New Democracy’s attempts to put a lid on fascism have now unleashed a legal and political storm.

Since the turn of the century, four splinter parties to the right of New Democracy have won seats in parliament. Opposition parties accuse Prime Minister Kyriakos Mitsotakis of acting solely to disenfranchise new competitors.

“He was looking at opinion polls and weighing the issue,” socialist leader Nikos Androulakis said on the campaign trail.

“In recent months, he saw Kasidiaris going up, which makes one-party government harder,” he said, referring to the fact that the more parties that enter the 300-seat legislature, the fewer the seats available for distribution among them in proportion to their share of the popular vote.

“Only then did he bring a law against Golden Dawn,” Androulakis concluded.

New Democracy is projected to win about 32 percent of the vote – not enough to give it the 151 seats it needs to form a government alone, and Mitsotakis has suggested he is unwilling to form a coalition.

Political motives

Kasidiaris’s lawyer, Vaso Pantazi, agreed that New Democracy’s motives were political.

“The amendments happened as we approached elections,” she told Al Jazeera. “… You need to do them in neutral time; otherwise, someone feels they are aimed at him personally.”

New Democracy had few options. Banning a party in Greece is practically impossible. Article 29 of the constitution says any party may enter an election “if it serves the free functioning of the democratic system”.

Under that vague formula, even the Communist Party of Greece, which hews to Stalinism and considers Nikita Kruschev the beginning of the end of communism, has been accepted into the legislature for half a century.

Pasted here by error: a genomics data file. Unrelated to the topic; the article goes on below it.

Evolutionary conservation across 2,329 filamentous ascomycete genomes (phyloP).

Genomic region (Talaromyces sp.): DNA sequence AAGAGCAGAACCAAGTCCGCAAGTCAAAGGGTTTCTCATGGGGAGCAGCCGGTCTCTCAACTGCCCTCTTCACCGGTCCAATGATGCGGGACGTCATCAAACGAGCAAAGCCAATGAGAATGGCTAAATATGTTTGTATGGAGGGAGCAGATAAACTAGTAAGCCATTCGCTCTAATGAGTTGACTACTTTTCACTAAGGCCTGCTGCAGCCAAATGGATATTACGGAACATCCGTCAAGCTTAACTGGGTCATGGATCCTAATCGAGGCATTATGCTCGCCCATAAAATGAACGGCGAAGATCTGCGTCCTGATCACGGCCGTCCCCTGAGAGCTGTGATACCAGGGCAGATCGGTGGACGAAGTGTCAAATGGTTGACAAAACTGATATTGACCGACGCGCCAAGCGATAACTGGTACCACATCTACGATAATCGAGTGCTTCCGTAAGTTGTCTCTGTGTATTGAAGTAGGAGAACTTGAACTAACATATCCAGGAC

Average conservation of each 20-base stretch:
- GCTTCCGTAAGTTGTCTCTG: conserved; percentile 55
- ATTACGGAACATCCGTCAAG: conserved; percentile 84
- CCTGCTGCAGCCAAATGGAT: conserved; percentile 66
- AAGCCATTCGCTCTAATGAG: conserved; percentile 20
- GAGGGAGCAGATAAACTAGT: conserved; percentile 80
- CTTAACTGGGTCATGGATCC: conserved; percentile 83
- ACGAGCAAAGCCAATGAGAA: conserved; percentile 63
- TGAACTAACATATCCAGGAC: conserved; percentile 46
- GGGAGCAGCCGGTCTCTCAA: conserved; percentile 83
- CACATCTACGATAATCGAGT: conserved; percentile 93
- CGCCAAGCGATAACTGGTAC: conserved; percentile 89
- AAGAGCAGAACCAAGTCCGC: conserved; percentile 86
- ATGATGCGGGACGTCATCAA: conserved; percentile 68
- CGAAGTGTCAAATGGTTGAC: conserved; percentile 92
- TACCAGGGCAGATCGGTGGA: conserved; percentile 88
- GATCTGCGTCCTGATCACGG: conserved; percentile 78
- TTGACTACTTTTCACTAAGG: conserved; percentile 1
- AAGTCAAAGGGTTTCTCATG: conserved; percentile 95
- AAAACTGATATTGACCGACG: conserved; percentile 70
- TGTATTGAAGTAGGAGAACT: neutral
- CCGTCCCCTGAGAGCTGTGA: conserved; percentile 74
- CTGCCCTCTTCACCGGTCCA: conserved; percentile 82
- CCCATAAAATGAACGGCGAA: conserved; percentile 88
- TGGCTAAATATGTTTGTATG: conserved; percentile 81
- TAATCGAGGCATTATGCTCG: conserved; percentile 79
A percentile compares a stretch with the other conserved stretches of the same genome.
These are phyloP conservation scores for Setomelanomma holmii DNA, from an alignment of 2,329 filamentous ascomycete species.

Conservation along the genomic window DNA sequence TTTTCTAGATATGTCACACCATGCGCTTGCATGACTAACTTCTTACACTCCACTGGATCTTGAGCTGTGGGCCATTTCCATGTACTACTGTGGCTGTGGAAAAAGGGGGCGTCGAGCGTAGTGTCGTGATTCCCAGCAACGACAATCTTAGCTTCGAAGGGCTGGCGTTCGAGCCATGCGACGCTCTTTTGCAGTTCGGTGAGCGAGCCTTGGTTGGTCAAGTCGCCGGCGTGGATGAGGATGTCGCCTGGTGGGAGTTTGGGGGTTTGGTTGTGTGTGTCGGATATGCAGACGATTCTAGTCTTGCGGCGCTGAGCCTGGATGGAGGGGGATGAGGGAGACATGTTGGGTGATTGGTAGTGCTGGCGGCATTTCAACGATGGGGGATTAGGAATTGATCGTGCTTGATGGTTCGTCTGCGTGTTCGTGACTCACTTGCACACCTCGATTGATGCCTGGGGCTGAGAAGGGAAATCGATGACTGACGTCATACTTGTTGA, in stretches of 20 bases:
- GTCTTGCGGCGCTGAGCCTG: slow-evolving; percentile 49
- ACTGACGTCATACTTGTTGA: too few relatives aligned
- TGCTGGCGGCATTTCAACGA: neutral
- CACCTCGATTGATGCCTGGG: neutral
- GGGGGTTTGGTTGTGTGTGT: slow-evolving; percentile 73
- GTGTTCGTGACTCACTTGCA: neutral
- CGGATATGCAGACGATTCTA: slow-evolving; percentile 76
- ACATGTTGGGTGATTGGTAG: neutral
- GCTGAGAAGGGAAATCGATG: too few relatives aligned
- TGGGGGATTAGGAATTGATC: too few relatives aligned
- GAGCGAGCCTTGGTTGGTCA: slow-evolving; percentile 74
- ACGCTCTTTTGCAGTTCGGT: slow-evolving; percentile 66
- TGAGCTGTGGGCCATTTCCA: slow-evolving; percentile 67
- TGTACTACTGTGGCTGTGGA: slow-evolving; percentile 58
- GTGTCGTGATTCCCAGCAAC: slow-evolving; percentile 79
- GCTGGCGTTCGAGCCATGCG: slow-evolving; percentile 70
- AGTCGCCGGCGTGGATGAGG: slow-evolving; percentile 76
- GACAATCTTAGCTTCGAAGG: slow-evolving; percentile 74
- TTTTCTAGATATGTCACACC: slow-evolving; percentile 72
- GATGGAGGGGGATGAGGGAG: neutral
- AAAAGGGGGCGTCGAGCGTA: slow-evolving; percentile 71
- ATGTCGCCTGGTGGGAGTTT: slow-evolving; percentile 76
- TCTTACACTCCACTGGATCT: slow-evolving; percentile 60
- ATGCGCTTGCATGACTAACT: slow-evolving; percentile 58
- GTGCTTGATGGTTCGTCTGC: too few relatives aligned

Greece tried banning the Communist Party after its leaders launched a bitter civil war from 1944 to 1949. Communists were sent to penal colonies throughout the 1950s and 60s.

The fear of a communist resurgence caused a seven-year suspension of democracy when a group of colonels seized power. After they fell in 1974, Greece restored the Communist Party, and its new constitution steered away from banning anyone from office on the basis of ideology.

Even Golden Dawn was not convicted for its beliefs.

“Golden Dawn wasn’t convicted because it’s fascist or Nazis,” Interior Minister Makis Voridis said in parliament. “Golden Dawn was convicted because it committed crimes. … We’re talking about criminals, convicts.”

The only way the government could ban Golden Dawn from parliament was to go after them as individuals.

Its legal amendments claim that Golden Dawn members’ inability to “support the free functioning of the democratic system” is based on their felony convictions.

But even that is unconstitutional, Pantazi said.

“The Greek Constitution requires an irrevocable criminal conviction to bar any citizen from elected office, so a person has to be found guilty on appeal to the Supreme Court,” she said. “Here we have the unique situation of a person with a first conviction being stripped of the right to office … while he still enjoys the presumption of innocence.”

‘Dire test’

Constitutional lawyer Yiannis Drossos agreed that the government’s approach has weaknesses.

“This is not a court ruling. This is an administrative decision taken by justices, which means that probably it will be put under judicial review at a later stage,” he said of the disqualification of the Greeks-National Party.

He told Al Jazeera the amendments on which the decision were based had put the constitution to a “dire test”.

Kasidiaris has decided his best course is to fight the judiciary and parliament as publicly as possible.

Pantazi said she believes Kasidiaris will be vindicated once his case exhausts domestic appeals and reaches the European Court of Human Rights.

“Greece will be condemned for trampling on the presumption of innocence as it is condemned for a number of violations,” she said. “It will take years, but some things are not done for the end result. They are done for history.”

Source: Al Jazeera